· 3 min read · Features

Executive pay and binding shareholder votes: what does this mean for HR and remuneration policy?


The Government has completed a period of consultation on enhanced shareholder voting rights on executive pay. Included among the proposals are fundamental changes to the framework for directors' remuneration for listed companies incorporated in the UK.

At the moment, listed companies produce a single directors' remuneration report, on which shareholders have an 'advisory' vote at the AGM. No part of a director's remuneration is conditional on the shareholder vote being passed, nor must any be repaid if the report is voted down.

The proposals on which the Government has been consulting would mark a significant increase in the ability of shareholders to influence executive pay.

Annual binding vote on future remuneration policy

One of the most important of the Government's proposals is that there should be an annual binding vote on future remuneration policy. The threshold for the vote in favour of the remuneration policy has not yet been set, but the Government's suggestion is that it should be somewhere between 50% and 75%.

The principal intended benefit of a binding vote is to give shareholders a more effective sanction in relation to the remuneration process than they currently have – providing a more powerful incentive to boards and remuneration committees to design proportionate and fair remuneration policies. A secondary benefit would be to give shareholders a targeted way of expressing their criticism of remuneration structure without having to resort to vetoing the reappointment of directors or, in a more extreme form, removing directors from the board.

On the downside, to be truly informed, a binding vote on future remuneration policy would require much-enhanced levels of engagement and participation by shareholders. The reality is that shareholder engagement varies hugely, as large companies have many different types of shareholders, ranging from those with a long-term to those with a short-term perspective – which raises a question as to how practical this proposal is.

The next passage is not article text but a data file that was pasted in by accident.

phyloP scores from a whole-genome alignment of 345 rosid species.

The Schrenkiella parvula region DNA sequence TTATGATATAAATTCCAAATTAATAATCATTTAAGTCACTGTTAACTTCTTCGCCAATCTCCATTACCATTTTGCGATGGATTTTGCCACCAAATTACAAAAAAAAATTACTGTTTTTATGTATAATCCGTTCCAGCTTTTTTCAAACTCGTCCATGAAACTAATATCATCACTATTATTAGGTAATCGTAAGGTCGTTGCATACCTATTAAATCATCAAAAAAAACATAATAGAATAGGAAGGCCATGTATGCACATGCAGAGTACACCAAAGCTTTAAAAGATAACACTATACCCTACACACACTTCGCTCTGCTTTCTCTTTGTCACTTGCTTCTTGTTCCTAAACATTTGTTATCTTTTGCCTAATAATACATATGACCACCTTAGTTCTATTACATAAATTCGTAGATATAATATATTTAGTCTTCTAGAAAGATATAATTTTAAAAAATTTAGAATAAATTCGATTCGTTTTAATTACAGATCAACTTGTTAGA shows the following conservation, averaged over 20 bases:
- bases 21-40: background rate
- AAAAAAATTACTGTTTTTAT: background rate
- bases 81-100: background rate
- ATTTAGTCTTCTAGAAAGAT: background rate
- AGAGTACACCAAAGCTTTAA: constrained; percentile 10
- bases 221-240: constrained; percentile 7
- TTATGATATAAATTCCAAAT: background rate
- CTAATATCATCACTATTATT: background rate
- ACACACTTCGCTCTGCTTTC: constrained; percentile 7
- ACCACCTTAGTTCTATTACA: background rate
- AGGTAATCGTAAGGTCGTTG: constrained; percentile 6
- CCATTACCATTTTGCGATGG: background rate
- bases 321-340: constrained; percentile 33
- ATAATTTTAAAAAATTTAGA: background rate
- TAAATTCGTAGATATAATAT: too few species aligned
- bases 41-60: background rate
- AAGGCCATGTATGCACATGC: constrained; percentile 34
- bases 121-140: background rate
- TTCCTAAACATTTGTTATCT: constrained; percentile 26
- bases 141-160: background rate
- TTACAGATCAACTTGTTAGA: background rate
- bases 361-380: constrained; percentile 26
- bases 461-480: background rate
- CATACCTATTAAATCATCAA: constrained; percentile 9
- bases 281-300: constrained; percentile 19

Another risk is that an annual vote could serve to create a ratchet effect, with pressure to increase remuneration across the board. It also leaves open the question of how a remuneration committee will exercise its discretion under the policy.

If a binding vote is implemented, there will be a challenge for companies to set a remuneration policy that allows sufficient competitiveness and flexibility to recruit and retain high-calibre directors, while also being acceptable to shareholders. This will require careful judgement and balance, and an effective on-going dialogue with shareholders.

Binding vote on exit payments over a year's base salary

As part of its continuing campaign against 'payments for failure', another significant proposal on which the Government has consulted is to give shareholders a binding vote (50%) on exit payments to directors, to the extent that they exceed one year's base salary. As the concept of an exit payment is broadly defined, the majority of termination payments currently made to directors would exceed the one year's salary threshold and would need to be put to a shareholder vote if the proposed regime were already in force.

There are a number of problems with this proposal, which ideally should be addressed before it proceeds. For example, if the proposal goes ahead: -

it is likely that companies will introduce higher base salaries so as to increase the threshold amount for a termination payment. This could in turn have a multiplier effect on options and benefits where those are determined by reference to the salary.

Directors will also seek to achieve higher compensation during employment, in the knowledge that termination payments will be curtailed.

Remuneration committees are likely to be reluctant to exercise discretion favourably in Long Term Incentive Plans on termination, which may affect 'good' as well as 'bad' leavers.

Where a company wishes to seek permission from shareholders to pay a particular individual above the limit of one year's salary, there will be a delay before such a payment can be made, which is likely to lead to more litigation, adding to the cost of settlement.

The proposals also risk placing UK-incorporated companies at a competitive disadvantage in relation to foreign-incorporated companies, which will have more freedom to negotiate termination packages.

The Government is expected to confirm the precise measures it intends to implement later this summer and directors and shareholders alike are awaiting the final form of these proposals with interest.

Whatever the content of the final legislation, however, the acid test for the success of the Government's proposals will depend on the extent to which, in the long term, shareholders seize and use their new powers.

Jonathan Exten-Wright (pictured) is an employment partner at global law firm, DLA Piper